Gaius (Caligula) Julius Caesar—37-41 AD The great-nephew of Tiberius followed Tiberius as emperor. There is no specific mention of him in the Bible. The  early half of his five-year reign was relatively uneventful, but when an illness upset his mental stability, he embarked on a reign of terror against enemies real and imagined. (He was nicknamed Caligula, or “little soldier’s boot” because as a child he accompanied his father General Germanicus on military campaigns in Germania.)


Coin Claudius -25Tiberius Claudius Caesar—41-54 AD Caligula was succeeded in 41 AD by his uncle, Claudius, who invaded Britain in 43 AD. Claudius was the emperor when a famine in 44 AD prompted Saul and Barnabas to take a gift from the church in Antioch to Christians in Jerusalem. (Acts 11:27-30) Though in general Claudius treated the Jews, especially those in Asia and Egypt, with great indulgence, in approximately 49 AD he banished Jews from the city of Rome. (Acts 17:7) This banishment included Aquila and Priscilla (Acts 18:2). In this edict the Christians were included because they were, as was supposed by Rome at that time, a sect of Judaism. According to the Roman historian Tacitus who wrote in 52 AD, the ejection of Jews from Rome was because the Jews were always fighting about “Cristos”—possibly a reference to the ongoing conflict between traditional Orthodox Jews and Jewish Christians. This banishment from Rome lasted only a few years until things calmed down and Jews were allowed to return.


Statue Nero -25Nero Claudius Caesar—54-68 AD Claudius was followed by his 17-year-old stepson Nero in 54 AD. Paul appealed to the Emperor Nero in 57 AD. (Acts 25:11) It is believed that Paul was subsequently acquitted after a hearing before the emperor in about 62 AD. Nero later turned into a brutal psychopath (again possibly due to a medical condition that caused insanity), blamed Christians for the Great Fire of Rome in 64 AD, and sent many to their deaths in the Roman Amphitheatre. Both Paul and Peter were executed by Nero around the time of the start of the Roman-Jewish War in 66 AD, when anti-Jewish frenzy was at its height.


 The Year of the Four Emperors—68/69 AD The suicide of the emperor Nero in 68 AD ended the Julio-Claudian family dynasty and was followed by fourteen months of civil war. The Year of the Four Emperors, 68/69 AD, was a violent and tumultuous period when four emperors ruled in succession: Galba, Otho, Vitellius, and Vespasian.


 Caesar Vespasianus (Vespasian) Augustus—60-79 AD Vespasian is not mentioned in the Bible, but was the emperor responsible for what is called the First Jewish-Roman War, 66-73 AD. He personally led early battles in Judea and then sent his son, Titus, to destroy the city of Jerusalem in 70 AD. Titus eventually wiped out the last resistance at the siege of Masada in 73 AD.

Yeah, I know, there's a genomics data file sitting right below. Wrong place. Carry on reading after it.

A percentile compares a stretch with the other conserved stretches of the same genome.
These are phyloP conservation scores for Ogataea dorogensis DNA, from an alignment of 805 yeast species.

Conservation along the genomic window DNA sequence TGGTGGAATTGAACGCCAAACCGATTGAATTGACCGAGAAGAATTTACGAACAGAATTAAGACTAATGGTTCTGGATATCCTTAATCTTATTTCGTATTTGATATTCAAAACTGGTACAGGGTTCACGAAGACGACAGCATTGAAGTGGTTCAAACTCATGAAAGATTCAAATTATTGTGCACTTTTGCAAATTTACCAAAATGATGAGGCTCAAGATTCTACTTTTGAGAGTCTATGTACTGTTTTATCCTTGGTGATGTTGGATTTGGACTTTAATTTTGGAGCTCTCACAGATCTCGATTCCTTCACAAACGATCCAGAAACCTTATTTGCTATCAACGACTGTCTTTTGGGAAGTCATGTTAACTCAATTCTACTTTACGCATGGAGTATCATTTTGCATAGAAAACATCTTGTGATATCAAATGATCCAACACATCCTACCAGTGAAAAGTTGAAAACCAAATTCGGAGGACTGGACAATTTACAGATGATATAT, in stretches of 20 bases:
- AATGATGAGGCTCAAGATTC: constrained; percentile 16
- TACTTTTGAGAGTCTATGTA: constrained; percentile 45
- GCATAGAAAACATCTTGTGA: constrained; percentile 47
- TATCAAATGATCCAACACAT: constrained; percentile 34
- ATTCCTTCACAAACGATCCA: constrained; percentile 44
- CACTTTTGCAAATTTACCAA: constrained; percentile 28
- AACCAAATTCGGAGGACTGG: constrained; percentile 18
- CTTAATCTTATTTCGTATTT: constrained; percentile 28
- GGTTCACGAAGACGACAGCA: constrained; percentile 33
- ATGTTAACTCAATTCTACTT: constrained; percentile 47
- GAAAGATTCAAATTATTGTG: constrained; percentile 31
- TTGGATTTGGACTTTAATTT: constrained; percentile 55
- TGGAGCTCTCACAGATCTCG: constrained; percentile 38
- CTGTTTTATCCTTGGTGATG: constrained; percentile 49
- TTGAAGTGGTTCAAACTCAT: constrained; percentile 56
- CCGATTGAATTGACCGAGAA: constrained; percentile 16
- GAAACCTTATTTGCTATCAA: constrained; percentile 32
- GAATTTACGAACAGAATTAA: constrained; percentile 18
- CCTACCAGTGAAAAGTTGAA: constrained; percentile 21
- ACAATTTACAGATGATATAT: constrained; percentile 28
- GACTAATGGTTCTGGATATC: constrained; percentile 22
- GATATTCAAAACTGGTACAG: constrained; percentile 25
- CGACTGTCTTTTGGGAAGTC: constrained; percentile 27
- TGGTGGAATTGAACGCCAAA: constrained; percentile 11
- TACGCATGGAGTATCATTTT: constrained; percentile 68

Caesar (Domitian) Augustus—81-96 AD Domitian is the last emperor with some bearing on the New Testament. He was the emperor when the Apostle John wrote the Book of Revelation near the end of the first century AD. When Domitian ordered people to give him divine worship, Jews, and no doubt Christians, refused. The resulting persecution of Jews and Christians is well-documented. The bloodthirsty beast in Revelation 13 and 14 is the Antichrist, but some think it could also be an allusion to the rule of Emperor Domitian.



Roman Paganism and the New Testament

Roman PaganismThe word “pagan” is a 14th-century word used to distinguish between a Christian believer and a non-Jewish non-Christian. The Latin paganus meant a villager, rustic person, civilian, non-soldier. The term later came to mean a Roman or Greek who, though they worshiped false gods, was more cultured than a heathen or barbarian. Obviously, Romans and many others did not think of themselves as pagans. Going back to the 5th century BC, cultures “borrowed” or “adopted” mythical gods from others cultures and gave them their own names.

The Romans did not follow a “religion” as we understand its meaning today. Roman theology was borrowed from Greek philosophy and had little to do with faith, spirituality, priests, or worship. What we call religion today Romans observed in a complex set of external traditions, rituals, festivals, feasts, and practices that intertwined with everyday cultural and civic life. Spiritual comfort during difficult times was found in extended families or in city life through clubs and trade guilds.

The accepted pagan cultures in the Roman Empire were in constant conflict with orthodox, monotheistic Judaism and budding Christianity. The rise of apostolic Christianity and the spread of the Gospel were destined to challenge Roman public life and “turn the world upside down.” (Acts 17:6)


Pagan Temple RuinsFellow soldiers, we live in a ruined world that is much like ancient Rome where people go about their daily lives with no thought of God or a personal relationship with the Lord Jesus Christ. It’s too easy for us to let here-and-now thinking invade our minds and break our spiritual concentration. Our thoughts can wander to pleasures, riches, shiny new objects; we forget that we are soldiers of our Great Commander! His order is this: “Set your mind on things above, not on things on the earth. (Colossians 3:2)

Like a sentry on guard duty, we cannot allow ourselves to doze off. We must stay alert at all times—eyes and ears wide open, swords at the ready, patrolling constantly, checking the gates, challenging every intruder! “Be sober, be vigilant; because your adversary the devil walks about like a roaring lion, seeking whom he may devour.” (I Peter 5:8)